Does your PI Training have leaks?

Recently, I began to renovate an old home. Many DIY TV programs certainly make it look so easy, although I still have no idea how they can accomplish so much in one hour. The flow of the house just wasn’t going to work for productive living. Building in better flow and increased capability for handling cooking and guests was a must. As I peeled back the proverbial onion layers of the old place, I soon discovered this project was going to be much bigger than I anticipated. Not to be deterred, however, I dove in and began working. Somewhere along the way, I managed to pick up a small nail in one of my truck tires. It was a slow leak so not a huge concern at first. I didn’t pay it too much attention because it seemed like such a small thing given the enormity of the project. At first, it was just a nagging little thing. Over time, however, I found myself managing project time around filling the tire with air. I was constantly mentally calculating if I could make it to a destination and back before the tire went flat. Soon, progress on the house slowed. All because of a small nail in the tire. Finally, I broke down and had the tire patched. It was amazing the amount of mental energy released when the problem was addressed and all the tools necessary for the renovation were performing optimally.

Perhaps Process Improvement isn’t all that different from renovating a dysfunctional house … a less than ideal current state, the payoff of a glorious future state, and the work that lies between. There are many critical success factors to seeing the house transformed. A well-designed plan, knowledge, skill, proper tools in working order, and quality materials are a few that come to mind. The critical success factors needed to create an effective, high impact Process Improvement (PI) initiative are many. They include culture, processes, people, systems, learning, incentive, and more. While some may seem far more important than others, a small problem or deficiency in one area can translate into under-realized process gains. To realize all the benefits of PI, none of the factors can be ignored or even minimized. Remember the slow leak. In this series, we examine the various elements of PI, looking for ways to identify leaks in our initiative so they can be patched, or even replaced if necessary. The result: mitigation of the risks of failure while increasing our speed to success.

One of the key success factors of a PI initiative is the training necessary to ensure team members are effective and efficient in their application of PI. Could it be that your organization is taking your training process for granted? Does this attitude exist, “It’s always worked in the past so why change?” How carefully are you planning your training process? Is it possible that you’ve got a nail in your training tire? You may be slowly losing the air of effectiveness because your training process hasn’t adapted to respond to the way people learn best today.

For thousands of years, education has been a personal proposition with one person teaching another a skill or principle in a face to face context. As technology changed and developed, new tools were added to the learning process. The printing press created a new form of “remote” learning where authors’ thoughts and ideas could be shared with people far beyond their day to day reach. Nearing the end of the 20th Century, most learning was still conducted in a face to face manner in conjunction with the utilization of other outside resources. With the arrival of the digital age, a new revolution took place. Anyone over the age of 30 can certainly appreciate the speed at which humanity has become dependent on the internet. So, what does all this have to do with training your team members? Close examination of our training techniques is necessary if we hope to realize the ultimate ROI for the effort: effective PI team members meeting business objectives. We will look at three different approaches to training, weighing the pros and cons of each, while using the Kirkpatrick Model as our standard.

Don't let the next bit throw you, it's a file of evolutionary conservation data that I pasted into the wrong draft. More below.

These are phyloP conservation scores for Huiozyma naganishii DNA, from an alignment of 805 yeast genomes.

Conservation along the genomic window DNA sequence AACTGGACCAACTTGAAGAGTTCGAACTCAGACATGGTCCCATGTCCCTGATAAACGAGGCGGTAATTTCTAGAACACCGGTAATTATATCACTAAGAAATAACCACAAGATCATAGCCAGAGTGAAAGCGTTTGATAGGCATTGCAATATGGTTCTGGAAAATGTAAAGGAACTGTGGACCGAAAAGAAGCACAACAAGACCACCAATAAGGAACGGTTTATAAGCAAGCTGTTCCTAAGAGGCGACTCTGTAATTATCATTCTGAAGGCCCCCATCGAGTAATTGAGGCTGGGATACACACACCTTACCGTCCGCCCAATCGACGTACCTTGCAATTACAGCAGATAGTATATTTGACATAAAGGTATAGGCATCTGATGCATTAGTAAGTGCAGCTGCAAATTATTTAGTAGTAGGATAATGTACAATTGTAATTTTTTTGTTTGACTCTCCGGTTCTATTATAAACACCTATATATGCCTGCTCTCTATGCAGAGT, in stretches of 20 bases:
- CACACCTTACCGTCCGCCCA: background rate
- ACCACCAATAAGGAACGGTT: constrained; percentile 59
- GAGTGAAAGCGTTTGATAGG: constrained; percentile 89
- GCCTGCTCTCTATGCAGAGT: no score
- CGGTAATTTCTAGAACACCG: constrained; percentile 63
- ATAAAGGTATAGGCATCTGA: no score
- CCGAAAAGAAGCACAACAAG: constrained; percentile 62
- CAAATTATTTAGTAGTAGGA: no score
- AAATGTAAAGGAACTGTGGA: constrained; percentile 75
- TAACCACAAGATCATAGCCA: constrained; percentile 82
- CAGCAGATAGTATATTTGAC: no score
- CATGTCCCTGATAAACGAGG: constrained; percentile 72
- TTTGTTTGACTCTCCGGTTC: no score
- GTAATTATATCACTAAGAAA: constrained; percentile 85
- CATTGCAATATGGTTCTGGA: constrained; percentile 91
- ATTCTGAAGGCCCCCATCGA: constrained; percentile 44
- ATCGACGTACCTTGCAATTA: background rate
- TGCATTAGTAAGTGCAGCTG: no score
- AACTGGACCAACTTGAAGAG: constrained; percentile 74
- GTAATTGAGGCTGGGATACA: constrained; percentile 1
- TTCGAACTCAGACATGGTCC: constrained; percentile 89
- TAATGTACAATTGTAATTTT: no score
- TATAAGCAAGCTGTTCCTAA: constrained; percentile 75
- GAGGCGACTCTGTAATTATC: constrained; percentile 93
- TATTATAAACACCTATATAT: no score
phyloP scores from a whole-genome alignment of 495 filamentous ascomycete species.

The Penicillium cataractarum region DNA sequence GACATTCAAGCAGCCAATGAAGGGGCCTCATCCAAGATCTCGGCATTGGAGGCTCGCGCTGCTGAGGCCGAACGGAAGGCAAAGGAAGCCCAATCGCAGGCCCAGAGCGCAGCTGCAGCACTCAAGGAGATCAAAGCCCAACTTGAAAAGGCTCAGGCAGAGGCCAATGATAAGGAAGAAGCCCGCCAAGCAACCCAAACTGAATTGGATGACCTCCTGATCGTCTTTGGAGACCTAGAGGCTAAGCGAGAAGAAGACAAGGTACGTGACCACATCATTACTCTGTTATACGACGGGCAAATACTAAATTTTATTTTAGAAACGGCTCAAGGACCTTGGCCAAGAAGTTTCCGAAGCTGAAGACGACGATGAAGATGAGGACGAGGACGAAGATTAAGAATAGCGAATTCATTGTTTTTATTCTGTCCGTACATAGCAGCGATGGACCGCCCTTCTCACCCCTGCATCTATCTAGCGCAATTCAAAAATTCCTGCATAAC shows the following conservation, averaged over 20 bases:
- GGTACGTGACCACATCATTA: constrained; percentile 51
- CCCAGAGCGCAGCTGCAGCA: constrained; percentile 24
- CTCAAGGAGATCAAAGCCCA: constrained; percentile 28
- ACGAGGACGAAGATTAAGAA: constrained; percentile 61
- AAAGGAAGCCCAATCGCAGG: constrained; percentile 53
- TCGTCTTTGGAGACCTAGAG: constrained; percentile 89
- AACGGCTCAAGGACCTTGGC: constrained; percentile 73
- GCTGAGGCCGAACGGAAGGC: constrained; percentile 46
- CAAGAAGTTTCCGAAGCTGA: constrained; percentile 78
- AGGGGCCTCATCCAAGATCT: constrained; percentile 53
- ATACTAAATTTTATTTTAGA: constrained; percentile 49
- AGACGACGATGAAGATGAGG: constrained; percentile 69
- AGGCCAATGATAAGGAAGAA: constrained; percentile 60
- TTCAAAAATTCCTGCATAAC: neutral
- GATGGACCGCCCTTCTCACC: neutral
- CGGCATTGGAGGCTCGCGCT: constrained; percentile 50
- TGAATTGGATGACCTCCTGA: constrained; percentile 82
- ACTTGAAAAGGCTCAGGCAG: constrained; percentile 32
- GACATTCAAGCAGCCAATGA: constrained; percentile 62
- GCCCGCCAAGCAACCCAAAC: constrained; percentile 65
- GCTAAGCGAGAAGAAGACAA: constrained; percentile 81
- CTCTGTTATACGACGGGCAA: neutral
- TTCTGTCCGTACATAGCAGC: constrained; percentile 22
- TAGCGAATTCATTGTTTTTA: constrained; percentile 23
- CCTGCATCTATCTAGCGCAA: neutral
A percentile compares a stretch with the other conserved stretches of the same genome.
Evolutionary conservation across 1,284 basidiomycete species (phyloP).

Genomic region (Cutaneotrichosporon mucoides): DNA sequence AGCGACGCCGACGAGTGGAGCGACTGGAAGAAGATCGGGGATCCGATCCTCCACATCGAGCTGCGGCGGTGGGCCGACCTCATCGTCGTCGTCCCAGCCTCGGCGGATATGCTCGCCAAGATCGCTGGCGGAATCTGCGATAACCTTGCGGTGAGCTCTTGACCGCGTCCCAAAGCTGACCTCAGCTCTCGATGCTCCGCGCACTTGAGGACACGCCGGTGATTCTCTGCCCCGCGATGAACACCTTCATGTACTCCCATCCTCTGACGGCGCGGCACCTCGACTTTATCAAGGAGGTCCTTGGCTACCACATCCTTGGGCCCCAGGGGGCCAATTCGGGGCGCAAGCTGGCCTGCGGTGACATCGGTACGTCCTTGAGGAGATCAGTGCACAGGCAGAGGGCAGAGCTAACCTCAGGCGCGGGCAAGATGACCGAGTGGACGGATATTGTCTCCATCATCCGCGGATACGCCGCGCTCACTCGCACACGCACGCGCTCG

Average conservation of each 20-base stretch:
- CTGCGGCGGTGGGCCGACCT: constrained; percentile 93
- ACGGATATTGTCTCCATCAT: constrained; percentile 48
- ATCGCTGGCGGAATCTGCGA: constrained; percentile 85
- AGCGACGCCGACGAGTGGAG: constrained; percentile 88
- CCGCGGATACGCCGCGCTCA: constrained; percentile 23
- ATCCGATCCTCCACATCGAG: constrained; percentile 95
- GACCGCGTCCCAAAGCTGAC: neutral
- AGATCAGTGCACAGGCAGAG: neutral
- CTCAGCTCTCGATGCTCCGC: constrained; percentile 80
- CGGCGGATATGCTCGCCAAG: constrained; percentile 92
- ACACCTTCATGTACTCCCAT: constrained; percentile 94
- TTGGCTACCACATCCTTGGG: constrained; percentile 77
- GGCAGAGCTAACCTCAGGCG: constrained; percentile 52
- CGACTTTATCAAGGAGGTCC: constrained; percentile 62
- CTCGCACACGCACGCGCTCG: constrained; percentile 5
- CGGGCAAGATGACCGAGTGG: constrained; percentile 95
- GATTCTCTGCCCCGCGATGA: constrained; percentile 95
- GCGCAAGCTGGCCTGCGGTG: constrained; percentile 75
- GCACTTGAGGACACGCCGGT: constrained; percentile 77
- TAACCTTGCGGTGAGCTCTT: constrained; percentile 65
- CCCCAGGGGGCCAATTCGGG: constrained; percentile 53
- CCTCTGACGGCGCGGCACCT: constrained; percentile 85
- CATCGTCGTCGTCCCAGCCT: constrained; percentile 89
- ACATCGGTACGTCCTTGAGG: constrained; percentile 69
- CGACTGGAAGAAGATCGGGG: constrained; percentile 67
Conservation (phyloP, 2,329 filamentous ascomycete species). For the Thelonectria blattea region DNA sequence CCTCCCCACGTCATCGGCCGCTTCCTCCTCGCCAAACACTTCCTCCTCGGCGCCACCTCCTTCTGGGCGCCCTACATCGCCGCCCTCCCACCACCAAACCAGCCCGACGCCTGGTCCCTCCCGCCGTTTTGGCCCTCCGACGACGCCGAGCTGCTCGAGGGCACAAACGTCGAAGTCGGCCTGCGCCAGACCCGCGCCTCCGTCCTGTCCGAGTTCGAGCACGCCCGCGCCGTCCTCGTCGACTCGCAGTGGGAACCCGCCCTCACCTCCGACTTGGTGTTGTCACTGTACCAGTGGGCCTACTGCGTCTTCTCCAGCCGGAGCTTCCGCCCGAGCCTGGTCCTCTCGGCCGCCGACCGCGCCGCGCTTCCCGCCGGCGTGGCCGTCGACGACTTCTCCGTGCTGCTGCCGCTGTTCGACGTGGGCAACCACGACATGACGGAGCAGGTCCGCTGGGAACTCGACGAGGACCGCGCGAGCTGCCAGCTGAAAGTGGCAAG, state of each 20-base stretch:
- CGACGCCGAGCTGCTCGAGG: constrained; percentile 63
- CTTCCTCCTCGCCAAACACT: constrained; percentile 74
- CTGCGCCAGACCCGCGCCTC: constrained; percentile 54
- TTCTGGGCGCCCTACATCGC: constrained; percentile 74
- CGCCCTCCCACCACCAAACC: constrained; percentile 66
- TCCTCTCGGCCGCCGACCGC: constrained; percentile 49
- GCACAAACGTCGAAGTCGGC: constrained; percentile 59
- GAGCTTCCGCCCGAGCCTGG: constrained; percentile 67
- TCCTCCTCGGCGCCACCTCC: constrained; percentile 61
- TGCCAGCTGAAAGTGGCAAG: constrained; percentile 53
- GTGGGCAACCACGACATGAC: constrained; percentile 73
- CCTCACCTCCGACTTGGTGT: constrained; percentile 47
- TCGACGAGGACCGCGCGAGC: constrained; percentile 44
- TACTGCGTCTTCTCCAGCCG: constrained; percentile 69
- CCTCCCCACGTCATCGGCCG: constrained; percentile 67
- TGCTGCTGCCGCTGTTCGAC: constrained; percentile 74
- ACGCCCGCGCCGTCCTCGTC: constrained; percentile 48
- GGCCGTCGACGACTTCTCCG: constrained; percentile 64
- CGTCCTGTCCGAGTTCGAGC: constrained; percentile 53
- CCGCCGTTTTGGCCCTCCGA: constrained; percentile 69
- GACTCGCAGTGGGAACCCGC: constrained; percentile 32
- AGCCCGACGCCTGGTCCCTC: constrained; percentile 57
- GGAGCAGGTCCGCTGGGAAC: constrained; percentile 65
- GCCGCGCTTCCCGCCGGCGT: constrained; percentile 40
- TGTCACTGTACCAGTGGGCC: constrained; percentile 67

As a measure, the Kirkpatrick Model is a worldwide standard for evaluating the effectiveness of training. It considers the value of training across four levels:

  • Level 1 – Reaction. This is the degree to which participants find the training favorable, engaging, and relevant.
  • Level 2 – Learning. This is the degree to which participants acquire the intended knowledge, skills, attitude, confidence and commitment based on their participation in the training.
  • Level 3 – Behavior. This is the degree to which participants apply what they learned during training once back on the job.
  • Level 4 – Results. This is the degree to which targeted business outcomes occur because of the training.

 

1. All Instructor Led

The pendulum of change never really moved with this approach. It remained firmly rooted in best practices of the past but not without some seemingly good reasons. We can all relate to that one teacher who had a big impact on our learning development. The same can be true of gifted corporate instructors who can not only teach but inspire individuals to apply what they’ve learned in their workplace.

This face to face approach allows the instructor to personalize and adapt the training to the needs of each class while bringing real world examples to exemplify the material being covered. Despite all the good just covered, there are some realities to this approach that should be understood. For each amazing instructor, your organization may have three who are not on par. Simply because an instructor has the same power point deck does not mean they are presenting the material the same way or are even using the same terminology. I remember hearing of one organization that had two divisions with competing PI programs. Each thought they were executing a better version of continuous improvement. Turns out they were executing the same version, just using different terminology!